by Andrea He
A cloud of vapor is exhaled from the mouth of the student walking in front of you – smelling not of cigarettes but faintly of mangoes. This scene has become more and more common on university campuses and amongst young adults as vaping becomes more prevalent. Vaping related illnesses are also on the rise, having recently reached a record 1,299 patients with 26 deaths, according to the Center for Disease Control. These numbers seem to be only rising, prompting many researchers to investigate what’s happening.
Vaping, which requires e-cigarettes, is a method of delivering nicotine or tetrahydrocannabinol (THC), the psychoactive ingredient in cannabis, to the user. E-cigarettes are battery-powered devices that heat up liquid containing the active ingredients into a vapor that can then be inhaled. These devices consist of two components: the battery and the cartridge, which contains the ingredients. Although originally intended for nicotine, large companies as well as independent, unregulated operations have made their own form of e-cigarette with unique cartridges that are meant for THC. Originally formulated as a way to stop cigarette addiction, many young people using e-cigarettes today have no prior exposure to nicotine products. E-cigarettes are unfortunately disproportionately used by young people, with more than half of the patients in the report by the Center for Disease Control under 24 years old.
A Food and Drug Administration (FDA) investigation found that many of the e-cigarette products used were THC-based and contain extraneous ingredients that could be harmful, particularly due to the lack of regulation. THC products in an e-cigarettes are inhaled in a THC oil format, where the oil is vaporized from the high heat provided by the device. Most samples with THC tested by the FDA surprisingly contained very high levels of Vitamin E acetate, a compound commonly found in lotions and creams. Due to the abnormally high levels present and its commonality amongst the samples tested compared to any other substance, the FDA deemed Vitamin E acetate worthy of note.
While Vitamin E acetate is normally not harmful in a topical application, there is no toxicity data for the inhalation of the substance. It is also classified as a lipid and while it is inhaled as a vapor, it condenses to oil form in the body. Previous studies have shown that non-gaseous substances in the lungs, especially oils, are dangerous and disrupt the lining in the lungs. The FDA ultimately recommended that individuals should avoid inhaling non-gaseous substances while it continues to investigate what exact compound is causing the vaping related illnesses.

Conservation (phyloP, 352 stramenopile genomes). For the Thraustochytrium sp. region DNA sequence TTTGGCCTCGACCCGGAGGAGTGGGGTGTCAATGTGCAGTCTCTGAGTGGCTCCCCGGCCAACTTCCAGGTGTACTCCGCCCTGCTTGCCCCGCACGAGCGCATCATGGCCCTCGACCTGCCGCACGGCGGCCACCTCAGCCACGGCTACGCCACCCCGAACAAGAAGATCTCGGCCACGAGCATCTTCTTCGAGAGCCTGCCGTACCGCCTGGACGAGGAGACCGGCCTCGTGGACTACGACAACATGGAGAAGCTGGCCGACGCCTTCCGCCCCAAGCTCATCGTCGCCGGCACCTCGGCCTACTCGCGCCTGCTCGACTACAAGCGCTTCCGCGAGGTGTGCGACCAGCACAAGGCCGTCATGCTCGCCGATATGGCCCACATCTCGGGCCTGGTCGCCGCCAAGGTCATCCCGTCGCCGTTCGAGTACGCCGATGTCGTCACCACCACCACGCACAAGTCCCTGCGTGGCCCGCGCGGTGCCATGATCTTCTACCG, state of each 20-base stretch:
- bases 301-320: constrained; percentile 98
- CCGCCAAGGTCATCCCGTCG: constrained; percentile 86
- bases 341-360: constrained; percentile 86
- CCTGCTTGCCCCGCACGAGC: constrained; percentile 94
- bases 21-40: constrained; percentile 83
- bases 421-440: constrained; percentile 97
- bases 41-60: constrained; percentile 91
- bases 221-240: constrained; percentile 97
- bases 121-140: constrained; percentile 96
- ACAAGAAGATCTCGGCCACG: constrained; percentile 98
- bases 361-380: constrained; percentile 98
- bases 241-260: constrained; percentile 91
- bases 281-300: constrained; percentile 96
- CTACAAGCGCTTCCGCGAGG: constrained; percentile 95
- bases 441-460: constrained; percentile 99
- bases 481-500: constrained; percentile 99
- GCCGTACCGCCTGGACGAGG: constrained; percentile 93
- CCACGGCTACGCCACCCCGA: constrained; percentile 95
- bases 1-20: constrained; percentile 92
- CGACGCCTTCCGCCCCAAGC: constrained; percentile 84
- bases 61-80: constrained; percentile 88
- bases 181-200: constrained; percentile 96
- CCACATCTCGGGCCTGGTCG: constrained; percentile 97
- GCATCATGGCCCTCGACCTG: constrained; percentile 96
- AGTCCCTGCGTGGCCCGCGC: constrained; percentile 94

Five patients diagnosed with acute respiratory failure due to acute lipoid pneumonia after the usage of THC vaping devices were investigated in a study conducted by Dr. Peter Dicpinigaitis and others. Acute lipoid pneumonia is characterized by chest pain and coughing due to fat particles that have entered the lungs through the nose or mouth. This causes an inflammatory response, which can lead to serious lung damage. Dr. Dicpinigaitis’ results are beginning to support the implication that THC oils could have induced the acute lipoid pneumonia possibly due to the condensation of oil in the lungs.
X-rays from studies on vaping-related illnesses published in the New England Journal of Medicine show lung inflammation. Patient lung tissue biopsies affected by vaping-related illness in general also show damage that resembles exposures to the toxic substances through inhalation. PAX Labs, the former parent company of Juul Labs and a prominent company in the marijuana vaping market, released a statement on September 11th, 2019 stating that “No PAX products have been involved in any of these cases. While the cause is yet to be determined, none of the brand partners who fill and distribute our pods use Vitamin E acetate in PAX formulations, and all pods are subject to rigorous state regulatory compliance and testing.” Since researchers do not know what exactly is causing the vaping related illnesses and as Vitamin E acetate is only a suspect, more research is required to determine whether PAX products, and other vaping products, are indeed safe.
Although many more studies are needed to determine the exact cause of these illnesses, the CDC has already begun to recommend the discontinued usage of vaping products. Cities such as San Francisco already have begun to ban the sale and distribution of e-cigarettes. If there’s further evidence that arises to support the association of vaping with illness, many more cities may follow San Francisco’s example.
Boland, J. M., & Aesif, S. W. (2019). Vaping-Associated Lung Injury. American Journal of Clinical Pathology. doi: 10.1093/ajcp/aqz191
CDC. (2019, November 14). Outbreak of Lung Injury Associated with the Use of E-Cigarette, or Vaping, Products. Retrieved from https://www.cdc.gov/tobacco/basic_information/e-cigarettes/severe-lung-disease.html.
Davidson, K., Brancato, A., Heetderks, P., Mansour, W., Matheis, E., Nario, M., … Fox, D. (2019). Outbreak of Electronic-Cigarette–Associated Acute Lipoid Pneumonia — North Carolina, July–August 2019. MMWR. Morbidity and Mortality Weekly Report, 68(36), 784–786. doi: 10.15585/mmwr.mm6836e1
Dicpinigaitis, P. V., Trachuk, P., Fakier, F., Teka, M., & Suhrland, M. J. (2019). Vaping-Associated Acute Respiratory Failure Due to Acute Lipoid Pneumonia. Lung. doi: 10.1007/s00408-019-00277-6
Fogelman, L. (2019, September 11). PAX Statement on Product Safety. Retrieved from https://www.pax.com/blogs/press/pax-statement-on-product-safety.